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Top 10 Mobile Stories Of 2010

Dec 30, 2010 (11:12 PM EST)

Read the Original Article at http://www.informationweek.com/news/showArticle.jhtml?articleID=228900197


Lines of people waited hours for the honor of ownership when Apple released its iPhone 4, a marketing frenzy relatively undamaged by later reports of problems with the antenna that caused phone calls to drop, forcing Apple to implement a return policy for dissatisfied customers. In fact, within three days of its June launch, Apple sold more than 1.7 million iPhone 4 units direct and through partner AT&T, the company said. The model features FaceTime, a simple video-calling capability, and the high-resolution Retina display.

Whereas mobility once meant hefty luggables, today's mobility mavens now have their choice of netbooks and a new era of tablet computer. Propelled by Apple's introduction of the iPad -- and Research In Motion's anticipated early 2011 roll-out of its PlayBook-tablets are taking the consumer and business world by storm. Many IT departments now are incorporating these devices into future plans, sometimes replacing notebook purchase plans with tablets, according to some research estimates.

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Turns out, there truly is an app for that. And if there isn't, there will be soon. At least, that's what a quick check of developers' app stores would lead most people -- including analysts -- to believe. After all, by 2015, there will be almost 25 billion mobile apps, said Juniper Research. That's up from less than 2.6 billion in 2009, the research firm said. Recognizing the importance of apps LG, for example, in November began giving users up to $30-worth of free apps through Microsoft's Marketplace for Mobile with the purchase of a new Windows 7 phone. Apple's App Store has more than 300,000 available apps, and almost 100,000 apps are available for Google's Android through its Android Market and third parties, according to a July report by Business Insider.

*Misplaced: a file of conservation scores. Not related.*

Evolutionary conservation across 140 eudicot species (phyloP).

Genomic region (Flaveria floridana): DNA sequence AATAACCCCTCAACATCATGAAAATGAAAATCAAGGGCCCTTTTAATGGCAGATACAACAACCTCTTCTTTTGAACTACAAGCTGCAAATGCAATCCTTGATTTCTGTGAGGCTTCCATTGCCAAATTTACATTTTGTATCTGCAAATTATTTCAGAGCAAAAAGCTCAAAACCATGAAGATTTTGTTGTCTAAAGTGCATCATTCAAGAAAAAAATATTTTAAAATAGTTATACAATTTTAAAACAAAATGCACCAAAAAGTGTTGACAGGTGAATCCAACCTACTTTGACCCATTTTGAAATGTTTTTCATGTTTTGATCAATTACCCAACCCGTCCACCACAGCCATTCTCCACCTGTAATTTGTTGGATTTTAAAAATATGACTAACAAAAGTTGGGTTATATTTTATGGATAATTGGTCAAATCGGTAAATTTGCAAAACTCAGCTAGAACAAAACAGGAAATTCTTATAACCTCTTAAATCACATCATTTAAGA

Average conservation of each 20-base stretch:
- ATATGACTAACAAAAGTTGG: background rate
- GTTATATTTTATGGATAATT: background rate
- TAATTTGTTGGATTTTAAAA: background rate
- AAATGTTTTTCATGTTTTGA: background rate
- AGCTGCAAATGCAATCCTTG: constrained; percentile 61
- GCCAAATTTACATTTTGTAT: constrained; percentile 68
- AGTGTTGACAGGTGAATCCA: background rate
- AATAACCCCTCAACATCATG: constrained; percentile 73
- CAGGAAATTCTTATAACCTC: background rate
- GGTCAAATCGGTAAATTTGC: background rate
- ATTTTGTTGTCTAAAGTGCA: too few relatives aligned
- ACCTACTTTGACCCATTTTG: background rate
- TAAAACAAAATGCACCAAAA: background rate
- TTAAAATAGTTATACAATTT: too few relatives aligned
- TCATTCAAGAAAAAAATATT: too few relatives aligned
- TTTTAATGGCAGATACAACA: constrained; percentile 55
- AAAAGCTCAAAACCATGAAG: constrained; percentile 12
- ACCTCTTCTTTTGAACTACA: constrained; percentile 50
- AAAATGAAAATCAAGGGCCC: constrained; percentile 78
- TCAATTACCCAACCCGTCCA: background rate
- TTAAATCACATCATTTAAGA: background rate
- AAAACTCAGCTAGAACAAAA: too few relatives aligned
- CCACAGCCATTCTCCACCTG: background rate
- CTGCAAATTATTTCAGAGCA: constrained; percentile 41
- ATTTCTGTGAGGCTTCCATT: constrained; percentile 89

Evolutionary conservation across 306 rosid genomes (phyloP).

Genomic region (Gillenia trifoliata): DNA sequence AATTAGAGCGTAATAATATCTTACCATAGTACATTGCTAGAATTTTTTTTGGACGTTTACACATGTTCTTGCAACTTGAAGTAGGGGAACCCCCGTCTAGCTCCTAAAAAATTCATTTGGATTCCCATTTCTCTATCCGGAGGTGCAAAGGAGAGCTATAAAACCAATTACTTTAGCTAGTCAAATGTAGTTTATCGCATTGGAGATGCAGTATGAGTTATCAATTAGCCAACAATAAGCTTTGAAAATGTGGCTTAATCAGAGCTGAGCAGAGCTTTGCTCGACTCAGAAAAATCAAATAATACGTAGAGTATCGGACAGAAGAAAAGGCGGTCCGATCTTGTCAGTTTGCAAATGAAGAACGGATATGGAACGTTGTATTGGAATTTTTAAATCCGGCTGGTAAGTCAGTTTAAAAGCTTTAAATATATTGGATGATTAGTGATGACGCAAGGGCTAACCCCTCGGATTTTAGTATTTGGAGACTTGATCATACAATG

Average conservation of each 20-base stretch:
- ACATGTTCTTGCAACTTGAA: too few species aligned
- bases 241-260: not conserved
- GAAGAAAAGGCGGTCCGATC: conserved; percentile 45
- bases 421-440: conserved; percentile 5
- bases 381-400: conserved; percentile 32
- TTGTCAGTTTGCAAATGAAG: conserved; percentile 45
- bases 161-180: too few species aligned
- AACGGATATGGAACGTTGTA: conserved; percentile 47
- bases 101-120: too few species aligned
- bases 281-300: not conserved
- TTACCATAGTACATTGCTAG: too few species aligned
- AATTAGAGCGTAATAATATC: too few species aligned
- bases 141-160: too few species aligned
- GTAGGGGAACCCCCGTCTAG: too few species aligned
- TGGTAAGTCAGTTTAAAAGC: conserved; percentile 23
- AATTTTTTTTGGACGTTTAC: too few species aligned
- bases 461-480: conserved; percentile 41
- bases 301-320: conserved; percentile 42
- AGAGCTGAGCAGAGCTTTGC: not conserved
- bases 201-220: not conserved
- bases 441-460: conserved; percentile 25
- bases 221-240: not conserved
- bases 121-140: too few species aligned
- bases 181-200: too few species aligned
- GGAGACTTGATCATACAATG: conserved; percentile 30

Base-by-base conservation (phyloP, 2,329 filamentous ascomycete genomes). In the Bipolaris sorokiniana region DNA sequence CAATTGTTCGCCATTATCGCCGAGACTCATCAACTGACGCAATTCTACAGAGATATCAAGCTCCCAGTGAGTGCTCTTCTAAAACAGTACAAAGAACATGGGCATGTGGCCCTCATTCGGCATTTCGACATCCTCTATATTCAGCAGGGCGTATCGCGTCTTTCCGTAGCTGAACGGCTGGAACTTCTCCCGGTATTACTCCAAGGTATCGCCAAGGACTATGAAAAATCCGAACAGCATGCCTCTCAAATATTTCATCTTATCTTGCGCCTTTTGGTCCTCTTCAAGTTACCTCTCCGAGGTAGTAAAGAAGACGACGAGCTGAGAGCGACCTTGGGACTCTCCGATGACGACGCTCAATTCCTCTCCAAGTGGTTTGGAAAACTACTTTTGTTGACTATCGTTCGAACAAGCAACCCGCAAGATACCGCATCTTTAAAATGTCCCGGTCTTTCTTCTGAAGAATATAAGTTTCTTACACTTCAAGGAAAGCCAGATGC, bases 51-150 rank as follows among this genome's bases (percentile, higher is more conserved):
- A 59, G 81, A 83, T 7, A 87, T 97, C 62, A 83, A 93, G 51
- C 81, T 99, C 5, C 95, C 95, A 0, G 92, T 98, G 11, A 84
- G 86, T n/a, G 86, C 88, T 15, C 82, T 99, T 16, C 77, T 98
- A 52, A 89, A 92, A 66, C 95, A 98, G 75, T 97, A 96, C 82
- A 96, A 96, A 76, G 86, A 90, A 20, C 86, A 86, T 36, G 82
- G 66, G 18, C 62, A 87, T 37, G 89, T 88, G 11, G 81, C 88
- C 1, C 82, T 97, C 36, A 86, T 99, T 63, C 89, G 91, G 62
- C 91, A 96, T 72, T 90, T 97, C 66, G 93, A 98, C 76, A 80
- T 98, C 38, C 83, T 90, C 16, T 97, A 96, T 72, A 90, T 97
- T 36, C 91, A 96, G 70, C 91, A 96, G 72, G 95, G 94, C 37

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Microsoft greased its marketing machine, hiring entertainers such as Katy Perry and Maroon 5 to promote its long-awaited Windows Phone 7 in November. Like competitor Apple, Microsoft chose AT&T -- as well as T-Mobile -- as its primary sales partner in the U.S. Initial demand appeared high, with devices selling out within the first day. Its newest telephone offering will propel Microsoft's share of the worldwide mobile OS market to 5.2% in 2011 from 4.7% in 2010, Gartner predicts. However, by 2014, the researcher expects Microsoft's share to fall to 3.9% as competitors Apple and Google gain share with their respective OSes.

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In early August, Research in Motion (RIM) made a splash with the debut of version 6 of its BlackBerry operating system. The new edition features a redesigned interface optimized for touch screens and track pads, expanded messaging capabilities, and is better-integrated with social media and RSS feeds, the company said. However, RIM fell behind Google's Android OS in the second quarter, according to NPD Group. Android is found in handsets from multiple vendors, such as HTC, Motorola, and Samsung, while RIM's OS used solely in the BlackBerry smartphone.

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For, perhaps, the first time in its more recent charmed history, Apple became the butt of late-night talk-show hosts' jokes with the discovery of "Antennagate," a malfunctioning antenna on the iPhone that generated consumer complaints, cries of "recall," and worries of the high price the error could cost the company. In fact, Piper Jaffray estimated about 20% of respondents opted not to buy the device because of the reception problem. Yet consumers continued to buy the hot-selling item, and Apple in September announced it would stop offering its work-around free iPhone 4 case and its full refund program.